Follow Ms. ausretrogmer on Twitter





Retro Supercuts: Arcades In Movies

ArcadesInMovies_TitleWhen watching a movie, do you get excited when you see a scene with a video gaming reference? I know I definitely do! I get even more excited when I see arcade machines in movies. Speaking of which, Ben Craw, a video editor at The Huffington Post, has created a four-minute retro supercut video of arcades in movies (1975 to 1994).

Watch the video first and see how many movies you can list. Did you pick them all? If you want to cheat, scroll down (Ed: damn cheats!).

source: Huffington Post

Here it is, the complete list of arcade games that appear in movies:

“Rancho Deluxe” (1975)
“Jaws” (1975)
“Jaws 2″ (1978)
“Sgt. Pepper’s Lonely Hearts Club Band” (1978)
“Dawn of the Dead” (1978)
“Midnight Madness” (1980)
“Bustin’ Loose” (1981)
“Death Wish II” (1982)
“Rocky III” (1982)
“Tron” (1982)
“Fast Times at Ridgemont High” (1982)
“Jekyll and Hyde… Together Again” (1982)
“The Toy” (1982)
“Joysticks” (1983)
“WarGames” (1983)
“Twilight Zone: The Movie” (1983)
“Strange Brew” (1983)
“Nightmares” [segment 'Bishop of Battle'] (1983)
“Never Say Never Again” (1983)
“High School U.S.A.” (1983)
“Rumble Fish” (1983)
“Footloose” (1984)
“Star Trek III: The Search for Spock” (1984)
“Ghostbusters” (1984)
“Gremlins” (1984)
“The Karate Kid” (1984)
“The Last Starfighter” (1984)
“The Philadelphia Experiment” (1984)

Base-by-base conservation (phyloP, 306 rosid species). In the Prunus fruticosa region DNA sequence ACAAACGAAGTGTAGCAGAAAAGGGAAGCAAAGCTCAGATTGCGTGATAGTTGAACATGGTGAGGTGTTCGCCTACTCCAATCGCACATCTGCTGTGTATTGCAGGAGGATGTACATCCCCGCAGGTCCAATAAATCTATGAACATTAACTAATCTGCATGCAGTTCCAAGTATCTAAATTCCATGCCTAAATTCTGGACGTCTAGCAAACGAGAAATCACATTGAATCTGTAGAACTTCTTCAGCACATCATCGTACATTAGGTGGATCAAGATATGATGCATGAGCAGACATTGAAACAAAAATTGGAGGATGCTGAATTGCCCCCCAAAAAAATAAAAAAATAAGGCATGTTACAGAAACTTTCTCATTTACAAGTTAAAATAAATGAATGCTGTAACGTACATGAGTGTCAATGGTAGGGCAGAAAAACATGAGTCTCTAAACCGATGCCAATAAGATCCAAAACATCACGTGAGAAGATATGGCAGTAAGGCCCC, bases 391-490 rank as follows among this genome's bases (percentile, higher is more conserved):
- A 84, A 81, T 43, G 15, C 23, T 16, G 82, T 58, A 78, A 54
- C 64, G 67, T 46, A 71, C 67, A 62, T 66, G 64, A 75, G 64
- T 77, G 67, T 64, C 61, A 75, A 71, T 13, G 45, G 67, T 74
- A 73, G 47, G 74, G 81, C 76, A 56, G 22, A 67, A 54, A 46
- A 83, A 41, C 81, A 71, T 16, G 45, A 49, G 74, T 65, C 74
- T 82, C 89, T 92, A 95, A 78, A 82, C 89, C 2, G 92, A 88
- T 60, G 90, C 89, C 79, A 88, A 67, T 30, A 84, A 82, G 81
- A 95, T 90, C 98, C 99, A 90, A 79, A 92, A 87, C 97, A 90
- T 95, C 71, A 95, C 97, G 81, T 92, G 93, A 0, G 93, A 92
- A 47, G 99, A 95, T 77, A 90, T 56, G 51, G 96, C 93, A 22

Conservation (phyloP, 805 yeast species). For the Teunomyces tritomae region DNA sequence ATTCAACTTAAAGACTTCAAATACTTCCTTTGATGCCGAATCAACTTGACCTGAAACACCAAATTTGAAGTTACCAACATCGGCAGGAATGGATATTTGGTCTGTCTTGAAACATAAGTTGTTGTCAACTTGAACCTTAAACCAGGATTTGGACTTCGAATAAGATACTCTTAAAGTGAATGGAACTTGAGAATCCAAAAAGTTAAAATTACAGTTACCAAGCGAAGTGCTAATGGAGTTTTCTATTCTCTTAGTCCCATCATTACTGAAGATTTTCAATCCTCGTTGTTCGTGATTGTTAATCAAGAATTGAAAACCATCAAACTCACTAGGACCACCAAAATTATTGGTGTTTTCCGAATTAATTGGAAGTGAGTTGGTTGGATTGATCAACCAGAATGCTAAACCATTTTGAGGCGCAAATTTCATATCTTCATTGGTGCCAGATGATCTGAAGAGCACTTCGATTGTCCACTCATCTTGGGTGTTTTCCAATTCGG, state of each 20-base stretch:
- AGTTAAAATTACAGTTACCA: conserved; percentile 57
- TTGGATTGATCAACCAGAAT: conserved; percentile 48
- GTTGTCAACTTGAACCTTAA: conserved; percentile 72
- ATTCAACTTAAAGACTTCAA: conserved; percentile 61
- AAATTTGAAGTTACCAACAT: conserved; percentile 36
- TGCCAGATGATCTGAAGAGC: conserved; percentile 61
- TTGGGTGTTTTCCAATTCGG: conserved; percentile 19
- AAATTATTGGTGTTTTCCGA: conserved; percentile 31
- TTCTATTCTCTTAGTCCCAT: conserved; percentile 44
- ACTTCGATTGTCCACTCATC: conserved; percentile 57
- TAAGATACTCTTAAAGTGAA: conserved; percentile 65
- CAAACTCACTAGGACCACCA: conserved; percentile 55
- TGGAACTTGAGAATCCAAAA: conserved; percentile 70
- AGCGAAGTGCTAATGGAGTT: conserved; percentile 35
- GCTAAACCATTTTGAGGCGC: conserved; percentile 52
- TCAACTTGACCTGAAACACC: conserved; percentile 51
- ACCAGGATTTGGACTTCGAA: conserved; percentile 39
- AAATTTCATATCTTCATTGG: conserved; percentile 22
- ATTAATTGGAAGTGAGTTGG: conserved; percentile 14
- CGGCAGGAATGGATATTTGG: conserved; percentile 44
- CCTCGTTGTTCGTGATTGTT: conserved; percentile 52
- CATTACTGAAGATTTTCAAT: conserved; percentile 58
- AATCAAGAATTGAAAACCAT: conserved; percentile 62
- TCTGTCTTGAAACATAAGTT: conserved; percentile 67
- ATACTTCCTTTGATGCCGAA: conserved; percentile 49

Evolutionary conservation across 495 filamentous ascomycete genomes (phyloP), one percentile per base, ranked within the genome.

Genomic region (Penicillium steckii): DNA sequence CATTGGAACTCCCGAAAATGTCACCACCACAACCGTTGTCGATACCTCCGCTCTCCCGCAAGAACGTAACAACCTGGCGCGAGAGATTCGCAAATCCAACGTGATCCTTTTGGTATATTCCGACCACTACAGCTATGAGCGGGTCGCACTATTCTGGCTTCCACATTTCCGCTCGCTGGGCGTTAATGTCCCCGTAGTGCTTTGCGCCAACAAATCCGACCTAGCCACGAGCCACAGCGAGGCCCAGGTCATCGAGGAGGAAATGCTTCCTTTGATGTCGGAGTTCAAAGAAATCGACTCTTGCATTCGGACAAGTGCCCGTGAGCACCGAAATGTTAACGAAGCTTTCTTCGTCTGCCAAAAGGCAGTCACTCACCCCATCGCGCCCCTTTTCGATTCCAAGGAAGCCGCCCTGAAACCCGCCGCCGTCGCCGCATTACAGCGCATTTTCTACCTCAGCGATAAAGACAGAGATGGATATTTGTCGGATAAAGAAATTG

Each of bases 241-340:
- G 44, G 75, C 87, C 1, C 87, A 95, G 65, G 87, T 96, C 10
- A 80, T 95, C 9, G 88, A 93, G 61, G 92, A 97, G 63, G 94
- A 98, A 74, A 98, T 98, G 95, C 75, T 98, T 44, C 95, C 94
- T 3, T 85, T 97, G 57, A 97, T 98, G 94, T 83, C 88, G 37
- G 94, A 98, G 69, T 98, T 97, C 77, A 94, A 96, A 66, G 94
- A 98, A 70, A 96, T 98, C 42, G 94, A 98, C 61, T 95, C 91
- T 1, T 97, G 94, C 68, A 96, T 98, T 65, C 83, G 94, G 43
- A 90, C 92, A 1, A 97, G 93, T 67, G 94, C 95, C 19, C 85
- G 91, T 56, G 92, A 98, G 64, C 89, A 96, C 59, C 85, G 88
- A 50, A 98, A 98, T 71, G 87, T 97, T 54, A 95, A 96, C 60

“The Adventures of Buckaroo Banzai Across the 8th Dimension” (1984)
“Ninja III: The Domination” (1984)
“Night of the Comet” (1984)
“The Last Dragon” (1985)
“Code of Silence” (1985)
“The Goonies” (1985)
“Real Genius” (1985)
“Ferris Bueller’s Day Off” (1986)
“Maximum Overdrive” (1986)
“The Color of Money” (1986)
“Something Wild” (1986)
“Over the Top” (1987)
“Can’t Buy Me Love” (1987)
“Best Seller” (1987)
“Death Wish 4: The Crackdown” (1987)
“Bloodsport” (1988)
“Big” (1988)
“Parenthood” (1989)
“Back to the Future Part II” (1989)
“The Wizard” (1989)
“Teenage Mutant Ninja Turtles” (1990)
“RoboCop 2″ (1990)
“Terminator 2: Judgment Day” (1991)
“Suburban Commando” (1991)
“Juice” (1992)
“Encino Man” (1992)
“Honeymoon in Vegas” (1992)
“Roadside Prophets” (1992)
“Toys” (1992)
“Double Dragon” (1994)


C64 Shmuptember Action

SandP_titleIt may no longer be C64 month, but hey, who is complaining when you are getting an awesome free C64 game! Besides, it is SHMUPTEMBER, so here is your contender – take it away, Mr. Anthony Stiller:

This simple, single-level Shoot’Em Up Construction Kit (SEUCK) game was a project I assigned myself to celebrate August, the unofficial C64 month. I didn’t hit my deadline (Ed: we ain’t complaining).

This is my first completed SEUCK game. My only other attempt was a long, long time ago (I tried to get a bubble to float gracefully across the screen, couldn’t get it to look any way decent, and gave up).